I read this article in a dutch newspaper, where the muslim writer argues why not only did she change her opinion about the hijab being about freedom of choice, but also would wish for it to be banned.
I’d like to answer her arguments step by step:
- Women have to wear the Hijab because they are a sex object for the man and thus have to cover themselves (thereby taking responsibility for his lust)
I can only guess that she jumped the vers before, to come to this conclusion. There men are told to lower their gaze when they see a woman to prevent lustful thoughts. They are given responsibility for their own actions and even thoughts.
Now, we live in the real world, where people are civilized animals. What do you think goes through a man’s (or woman’s) mind when they see an attractive person? They are sure as hell sexualizing them! We can deny that by closing our eyes and saying “I am not a sexual object” (like a pigeon in front of a cat) or we can face it. We are all sexual objects for each other in a sense. With wearing the hijab I am accepting this fact and signaling that I am not open for flirts or any such further attention. That is what the Hijab is for.
Usually it is men who do the first step in courting women and the Hijab is a signal from muslim women to non-muslim men that this is a fruitless endeavor. Muslim men are told to not court women in this manner at all (muslim or non-muslim) in the vers before that.
- She does not want to be confronted by people because she does not wear a hijab
I actually agree with her. People should not judge others by the fact that they do or do not wear the hijab. I have often been judged by people because you can see a few hairs in my kind of Hijab. I do not appreciate it and I feel very strongly about leaving people alone to make their own decisions. I do not care if you walk around in a potato sack or a Bikini. Do you boo.
But again, we do not live in a perfect world. So if you have taken the decision to wear or not wear the Hijab, I expect you to stand by that decision and be an advocate for it. We all have to do that and I do not pity you for it. You have the ability to make that decision and that right comes with responsibility.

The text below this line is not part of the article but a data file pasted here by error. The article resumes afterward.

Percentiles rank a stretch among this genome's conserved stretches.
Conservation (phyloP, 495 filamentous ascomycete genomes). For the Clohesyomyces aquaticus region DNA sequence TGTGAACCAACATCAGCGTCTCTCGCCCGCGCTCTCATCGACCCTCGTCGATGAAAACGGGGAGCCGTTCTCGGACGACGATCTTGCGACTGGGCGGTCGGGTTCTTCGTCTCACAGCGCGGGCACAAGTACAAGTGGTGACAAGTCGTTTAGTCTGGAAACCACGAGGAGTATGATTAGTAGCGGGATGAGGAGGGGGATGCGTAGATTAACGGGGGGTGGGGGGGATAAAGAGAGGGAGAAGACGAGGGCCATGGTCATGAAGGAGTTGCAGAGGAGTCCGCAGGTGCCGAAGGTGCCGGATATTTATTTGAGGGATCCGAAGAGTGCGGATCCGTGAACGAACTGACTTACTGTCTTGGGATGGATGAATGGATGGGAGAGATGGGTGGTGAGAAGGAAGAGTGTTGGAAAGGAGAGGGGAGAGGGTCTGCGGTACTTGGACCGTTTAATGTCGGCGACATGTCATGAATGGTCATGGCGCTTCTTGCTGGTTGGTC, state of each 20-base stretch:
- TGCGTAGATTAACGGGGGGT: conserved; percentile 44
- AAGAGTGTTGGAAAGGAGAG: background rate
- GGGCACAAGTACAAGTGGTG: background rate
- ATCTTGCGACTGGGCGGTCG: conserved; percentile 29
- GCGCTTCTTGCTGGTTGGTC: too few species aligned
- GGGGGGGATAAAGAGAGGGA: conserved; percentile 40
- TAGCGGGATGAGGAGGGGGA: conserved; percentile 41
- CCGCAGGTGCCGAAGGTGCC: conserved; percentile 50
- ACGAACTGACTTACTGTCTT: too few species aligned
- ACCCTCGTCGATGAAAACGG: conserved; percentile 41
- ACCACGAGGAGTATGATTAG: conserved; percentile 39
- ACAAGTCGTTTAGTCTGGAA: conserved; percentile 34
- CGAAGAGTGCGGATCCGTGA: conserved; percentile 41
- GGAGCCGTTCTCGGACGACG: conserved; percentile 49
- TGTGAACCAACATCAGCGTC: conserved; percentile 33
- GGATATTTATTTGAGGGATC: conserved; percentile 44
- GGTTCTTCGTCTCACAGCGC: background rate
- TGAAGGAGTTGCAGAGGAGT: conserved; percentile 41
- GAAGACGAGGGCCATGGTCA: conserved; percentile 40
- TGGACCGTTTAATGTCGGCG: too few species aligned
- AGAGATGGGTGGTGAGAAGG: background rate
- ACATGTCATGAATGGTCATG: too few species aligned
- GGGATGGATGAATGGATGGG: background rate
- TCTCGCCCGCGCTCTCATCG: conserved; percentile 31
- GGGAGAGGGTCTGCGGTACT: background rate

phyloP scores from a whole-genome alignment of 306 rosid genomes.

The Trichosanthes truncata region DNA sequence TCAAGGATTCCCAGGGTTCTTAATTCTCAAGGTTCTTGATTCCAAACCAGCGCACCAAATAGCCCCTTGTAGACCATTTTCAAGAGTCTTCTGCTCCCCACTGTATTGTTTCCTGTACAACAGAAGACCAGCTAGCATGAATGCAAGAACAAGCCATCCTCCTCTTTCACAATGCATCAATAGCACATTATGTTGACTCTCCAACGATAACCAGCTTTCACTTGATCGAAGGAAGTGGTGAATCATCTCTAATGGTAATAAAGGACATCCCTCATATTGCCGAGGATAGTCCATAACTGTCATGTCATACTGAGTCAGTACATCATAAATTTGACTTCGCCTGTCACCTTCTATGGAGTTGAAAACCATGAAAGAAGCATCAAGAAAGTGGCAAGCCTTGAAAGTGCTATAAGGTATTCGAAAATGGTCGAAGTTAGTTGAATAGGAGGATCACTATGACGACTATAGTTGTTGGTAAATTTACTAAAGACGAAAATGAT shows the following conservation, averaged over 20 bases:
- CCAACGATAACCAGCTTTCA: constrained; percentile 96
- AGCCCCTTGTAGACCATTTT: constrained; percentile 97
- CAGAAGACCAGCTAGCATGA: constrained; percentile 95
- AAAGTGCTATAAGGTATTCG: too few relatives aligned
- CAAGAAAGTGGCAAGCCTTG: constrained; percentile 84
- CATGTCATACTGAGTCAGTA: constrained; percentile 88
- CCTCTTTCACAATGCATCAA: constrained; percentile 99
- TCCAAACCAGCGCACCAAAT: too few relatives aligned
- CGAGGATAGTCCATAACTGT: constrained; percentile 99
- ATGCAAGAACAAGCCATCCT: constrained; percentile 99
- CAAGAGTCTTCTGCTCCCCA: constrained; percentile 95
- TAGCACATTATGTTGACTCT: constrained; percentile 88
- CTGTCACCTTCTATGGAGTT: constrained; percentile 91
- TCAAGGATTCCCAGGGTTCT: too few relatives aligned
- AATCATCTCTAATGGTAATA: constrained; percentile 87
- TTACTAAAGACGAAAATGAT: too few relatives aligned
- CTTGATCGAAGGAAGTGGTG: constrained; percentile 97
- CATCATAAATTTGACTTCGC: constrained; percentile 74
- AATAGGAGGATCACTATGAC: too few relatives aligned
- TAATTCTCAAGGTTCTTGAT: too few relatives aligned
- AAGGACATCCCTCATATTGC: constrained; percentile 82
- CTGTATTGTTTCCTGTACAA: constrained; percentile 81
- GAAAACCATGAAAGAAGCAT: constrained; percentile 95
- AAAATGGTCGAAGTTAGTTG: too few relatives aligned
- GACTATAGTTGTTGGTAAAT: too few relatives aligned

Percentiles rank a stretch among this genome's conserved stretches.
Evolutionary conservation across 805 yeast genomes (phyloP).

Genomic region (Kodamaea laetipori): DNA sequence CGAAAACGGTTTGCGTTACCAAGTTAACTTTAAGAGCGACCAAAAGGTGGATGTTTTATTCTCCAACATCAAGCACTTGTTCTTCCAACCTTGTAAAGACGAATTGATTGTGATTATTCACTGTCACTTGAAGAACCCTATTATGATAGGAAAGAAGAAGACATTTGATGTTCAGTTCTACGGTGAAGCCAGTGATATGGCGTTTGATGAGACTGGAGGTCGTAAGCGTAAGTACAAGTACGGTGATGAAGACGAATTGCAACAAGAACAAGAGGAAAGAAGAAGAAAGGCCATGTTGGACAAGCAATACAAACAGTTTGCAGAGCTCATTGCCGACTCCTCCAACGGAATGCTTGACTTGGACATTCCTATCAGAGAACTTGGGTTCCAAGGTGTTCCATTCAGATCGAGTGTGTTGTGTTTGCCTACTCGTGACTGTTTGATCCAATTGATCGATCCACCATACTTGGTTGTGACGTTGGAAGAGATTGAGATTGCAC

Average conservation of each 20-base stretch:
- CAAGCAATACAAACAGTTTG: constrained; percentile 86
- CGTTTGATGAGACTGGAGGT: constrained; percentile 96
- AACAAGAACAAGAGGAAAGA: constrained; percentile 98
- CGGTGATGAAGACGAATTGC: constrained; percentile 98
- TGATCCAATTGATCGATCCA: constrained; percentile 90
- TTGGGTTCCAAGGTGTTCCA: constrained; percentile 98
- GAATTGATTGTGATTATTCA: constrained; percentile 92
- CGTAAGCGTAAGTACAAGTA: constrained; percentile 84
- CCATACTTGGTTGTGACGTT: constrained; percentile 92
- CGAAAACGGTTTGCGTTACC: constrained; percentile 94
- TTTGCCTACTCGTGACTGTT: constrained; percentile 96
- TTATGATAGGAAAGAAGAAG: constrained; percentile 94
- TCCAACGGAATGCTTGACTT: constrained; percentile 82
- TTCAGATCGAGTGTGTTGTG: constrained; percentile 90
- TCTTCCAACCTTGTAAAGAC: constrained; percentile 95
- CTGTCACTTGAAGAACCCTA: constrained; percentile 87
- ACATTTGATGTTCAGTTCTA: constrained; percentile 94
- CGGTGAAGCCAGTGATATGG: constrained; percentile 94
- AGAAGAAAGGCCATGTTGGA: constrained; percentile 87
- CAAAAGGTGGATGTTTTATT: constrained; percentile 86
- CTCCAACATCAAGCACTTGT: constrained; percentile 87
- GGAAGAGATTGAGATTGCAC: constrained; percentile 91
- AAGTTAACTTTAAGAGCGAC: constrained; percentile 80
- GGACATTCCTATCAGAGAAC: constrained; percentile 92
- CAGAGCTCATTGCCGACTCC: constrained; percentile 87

- She does not want to be confronted by Hijabs, because of her opinion that they are a sign of suppression
I feel very strongly about this also. Your discomfort is not my responsibility. Just as much as the lust of men is not my responsibility. It is not my responsibility if a men decides to harass men. The picture that I carry outside of myself, the signals I give out to the world are my responsibility. I make my picture, just as with tatoo’s or colorful hair or a cross necklace, I am signaling something to the outside and I have the right to be the one to decides what I signal. If that makes you uncomfortable, that is entirely your own problem and you have to face that as an adult. It is not for me to change myself to fit your comfort.
We do not live in a world of rainbows and unicorns, you will see things that make you uncomfortable. But your rights stop where the rights of others start. So you are allowed to not put a Hijab on, but you are not allowed to stop someone from wearing it. This is a questions of choice and freedom and you have no right to interfere with the freedom of others. Just as I will fight any day for your freedom to not wear it, I will fight for the freedom of others to wear it.
- She felt uncomfortable in Iran with their dress norms for women
I have no pity for you in the slightest. You know where you are going, you are able to research the matter and if you do not agree with their policy, you are at a freedom to stay away. Just as it is the norm here that you do not pee in the street or barf loudly in a restaurant, it is the norm there for women to have certain dress codes. You may agree or disagree with it, but it is a fact of life and you knew this would happen.
If you feel free in the Netherlands, I am very glad for you that you live here and not in Iran. Making a whole drama out of a visit to another country, because you felt suppressed by their rules is frankly childish and ridiculous. Try visiting North Korea and tell me how very comfortable you felt there with your open hair.
And I fail to see what it has to do with the Netherlands anyway.